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Toldos

by Rabbi Yaakov Menken

"And he ate, and he drank, and he arose and he left; and Esav denigrated the right of the first-born." [25:34]

According to the Medrash, the right of the first-born meant the ability to lead in the service of G-d. Before the children of Aaron and the entire tribe of Levi were designated, the service was led by the first-born. This is what Esav sold away.

The Sefer [book] Sha'ar Bas Rabim analyzes what transpired. At the beginning of this process, by which Esav sold his right of the first-born, there was a clear opportunity to look at him in a favorable light. We could say that he was extremely tired and hungry, and feared that he was near death - and therefore he decided to agree to the deal which Yaakov was offering. This interpretation would not lead us to believe that Esav intended to denigrate the right of the first-born, or underestimate it's value.

But after eating and drinking, what should we have expected? Why, that Esav would feel intense pain! That he would cry out, "I was forced to do it! And I regret what I did! I regret the entire sale!"

What actually happened? "And he ate, and he drank, and he arose and he left..." - he got up and left quietly, satisfied, as if nothing had happened. Even more, it became clear that "Esav denigrated the right of the first-born" - for the entire sale had not taken place because he was hungry, but because he really didn't care. He thought the right of the first-born had no value. He didn't care about proper service of G-d.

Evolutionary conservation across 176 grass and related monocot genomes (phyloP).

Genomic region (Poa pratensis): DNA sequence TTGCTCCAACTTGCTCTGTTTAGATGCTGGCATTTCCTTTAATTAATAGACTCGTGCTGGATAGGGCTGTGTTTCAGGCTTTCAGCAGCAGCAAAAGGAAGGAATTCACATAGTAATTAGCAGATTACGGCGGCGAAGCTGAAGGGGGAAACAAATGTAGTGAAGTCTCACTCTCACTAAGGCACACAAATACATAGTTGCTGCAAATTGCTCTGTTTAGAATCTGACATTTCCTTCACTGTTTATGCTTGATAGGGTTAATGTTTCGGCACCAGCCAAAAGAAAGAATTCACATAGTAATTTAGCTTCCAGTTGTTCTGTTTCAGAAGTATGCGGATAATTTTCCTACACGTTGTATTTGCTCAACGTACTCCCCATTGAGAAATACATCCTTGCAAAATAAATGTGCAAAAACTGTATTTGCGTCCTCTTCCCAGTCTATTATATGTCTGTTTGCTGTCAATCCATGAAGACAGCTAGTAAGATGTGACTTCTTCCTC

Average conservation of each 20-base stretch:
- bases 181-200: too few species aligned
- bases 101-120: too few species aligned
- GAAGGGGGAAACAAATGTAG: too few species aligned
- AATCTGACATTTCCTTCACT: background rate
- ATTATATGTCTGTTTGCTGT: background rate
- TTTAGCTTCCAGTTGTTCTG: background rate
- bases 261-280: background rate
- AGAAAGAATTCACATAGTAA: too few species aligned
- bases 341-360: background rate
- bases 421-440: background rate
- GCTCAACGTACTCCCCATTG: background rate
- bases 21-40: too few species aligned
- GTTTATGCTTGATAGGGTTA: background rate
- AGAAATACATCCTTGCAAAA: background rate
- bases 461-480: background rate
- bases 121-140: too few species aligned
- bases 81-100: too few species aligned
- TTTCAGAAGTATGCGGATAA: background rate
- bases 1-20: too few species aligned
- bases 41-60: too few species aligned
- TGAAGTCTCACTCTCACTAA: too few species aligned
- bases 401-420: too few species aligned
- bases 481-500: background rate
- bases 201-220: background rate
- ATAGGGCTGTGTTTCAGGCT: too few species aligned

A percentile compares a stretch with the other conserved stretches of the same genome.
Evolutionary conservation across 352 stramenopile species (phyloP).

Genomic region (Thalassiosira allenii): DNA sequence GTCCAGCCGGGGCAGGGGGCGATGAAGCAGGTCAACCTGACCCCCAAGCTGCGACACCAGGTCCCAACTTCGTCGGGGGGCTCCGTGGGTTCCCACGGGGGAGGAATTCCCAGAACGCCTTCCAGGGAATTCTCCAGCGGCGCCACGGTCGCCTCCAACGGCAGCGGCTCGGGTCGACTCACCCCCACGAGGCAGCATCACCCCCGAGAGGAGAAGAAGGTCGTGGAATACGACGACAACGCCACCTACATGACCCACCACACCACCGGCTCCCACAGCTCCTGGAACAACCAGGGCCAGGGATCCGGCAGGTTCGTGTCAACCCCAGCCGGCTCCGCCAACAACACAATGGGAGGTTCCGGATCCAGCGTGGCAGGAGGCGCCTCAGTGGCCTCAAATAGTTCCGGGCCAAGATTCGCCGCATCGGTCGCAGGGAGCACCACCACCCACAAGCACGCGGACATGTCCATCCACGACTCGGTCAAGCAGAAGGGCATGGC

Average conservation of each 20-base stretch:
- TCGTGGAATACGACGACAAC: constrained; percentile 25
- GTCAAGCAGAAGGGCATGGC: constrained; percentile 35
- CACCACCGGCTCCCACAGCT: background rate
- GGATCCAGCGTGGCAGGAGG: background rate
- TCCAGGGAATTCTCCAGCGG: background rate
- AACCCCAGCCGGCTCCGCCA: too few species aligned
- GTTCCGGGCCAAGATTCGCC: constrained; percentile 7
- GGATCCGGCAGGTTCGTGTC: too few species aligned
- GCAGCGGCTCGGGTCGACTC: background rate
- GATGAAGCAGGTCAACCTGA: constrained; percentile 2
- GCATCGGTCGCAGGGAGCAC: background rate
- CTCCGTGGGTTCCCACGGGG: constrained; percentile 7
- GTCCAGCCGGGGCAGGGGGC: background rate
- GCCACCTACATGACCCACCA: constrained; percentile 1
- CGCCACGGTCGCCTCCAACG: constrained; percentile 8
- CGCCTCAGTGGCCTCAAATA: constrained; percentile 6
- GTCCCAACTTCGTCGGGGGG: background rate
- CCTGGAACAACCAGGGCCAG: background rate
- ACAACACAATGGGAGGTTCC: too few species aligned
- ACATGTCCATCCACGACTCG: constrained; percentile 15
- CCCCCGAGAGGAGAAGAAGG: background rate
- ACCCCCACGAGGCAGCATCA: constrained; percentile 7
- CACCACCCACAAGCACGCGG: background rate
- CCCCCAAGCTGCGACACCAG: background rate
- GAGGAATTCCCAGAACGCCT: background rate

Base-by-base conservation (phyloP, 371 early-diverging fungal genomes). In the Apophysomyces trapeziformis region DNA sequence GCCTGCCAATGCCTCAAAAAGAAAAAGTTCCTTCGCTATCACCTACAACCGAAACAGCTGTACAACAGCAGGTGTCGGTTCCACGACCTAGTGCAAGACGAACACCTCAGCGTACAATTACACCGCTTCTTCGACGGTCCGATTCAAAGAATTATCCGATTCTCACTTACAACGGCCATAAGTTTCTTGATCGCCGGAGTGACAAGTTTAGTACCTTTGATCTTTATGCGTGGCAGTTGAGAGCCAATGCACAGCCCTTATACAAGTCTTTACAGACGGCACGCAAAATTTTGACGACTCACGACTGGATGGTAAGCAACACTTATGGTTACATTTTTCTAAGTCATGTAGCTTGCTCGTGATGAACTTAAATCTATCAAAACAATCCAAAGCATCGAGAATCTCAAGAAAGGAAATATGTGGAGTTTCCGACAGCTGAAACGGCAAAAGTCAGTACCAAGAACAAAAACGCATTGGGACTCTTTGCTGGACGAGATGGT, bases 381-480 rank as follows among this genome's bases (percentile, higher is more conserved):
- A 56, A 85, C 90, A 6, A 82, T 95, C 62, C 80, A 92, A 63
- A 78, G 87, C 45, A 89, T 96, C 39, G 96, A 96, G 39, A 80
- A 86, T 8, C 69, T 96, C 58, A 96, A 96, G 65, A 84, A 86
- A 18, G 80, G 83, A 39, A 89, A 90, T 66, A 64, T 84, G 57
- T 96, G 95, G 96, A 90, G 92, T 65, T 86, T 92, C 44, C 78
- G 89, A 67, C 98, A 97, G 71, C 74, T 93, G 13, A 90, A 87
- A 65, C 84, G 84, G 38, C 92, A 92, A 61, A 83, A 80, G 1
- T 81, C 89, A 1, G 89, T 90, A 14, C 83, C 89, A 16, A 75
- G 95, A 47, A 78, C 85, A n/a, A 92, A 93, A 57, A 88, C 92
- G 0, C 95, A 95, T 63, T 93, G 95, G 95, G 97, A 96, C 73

How do we rate, if we evaluate ourselves in this light? When we fail to do the service of G-d, when we pass up a Mitzvah, how much do we regret it later?

I recall a classmate in college, basically a religious guy - but let's just say that the laws of Loshon Hora, prohibited speech, weren't his particular area of excellence. By his own admission, he was a terrible gossip - and he would say in a joking voice, "I'm going to be punished for this."

There are two ways of looking at his situation. Looking at him, we should say, "at least he felt some twinge of regret. Think of all the people who fill their days with gossip, feeling they are doing nothing wrong!" He has the soul of Yaakov, not Esav - at least he cares!

But to whatever extent we find this same trait within ourselves, our reaction must be just the opposite. "If I really cared, I wouldn't joke about it - I would stop!" At the very least, we must try to improve ourselves, if we are serious about bringing ethics and holiness into our lives.


Text Copyright © 1996 Rabbi Yaakov Menken and Project Genesis, Inc.
The author is the Director of Project Genesis.


 






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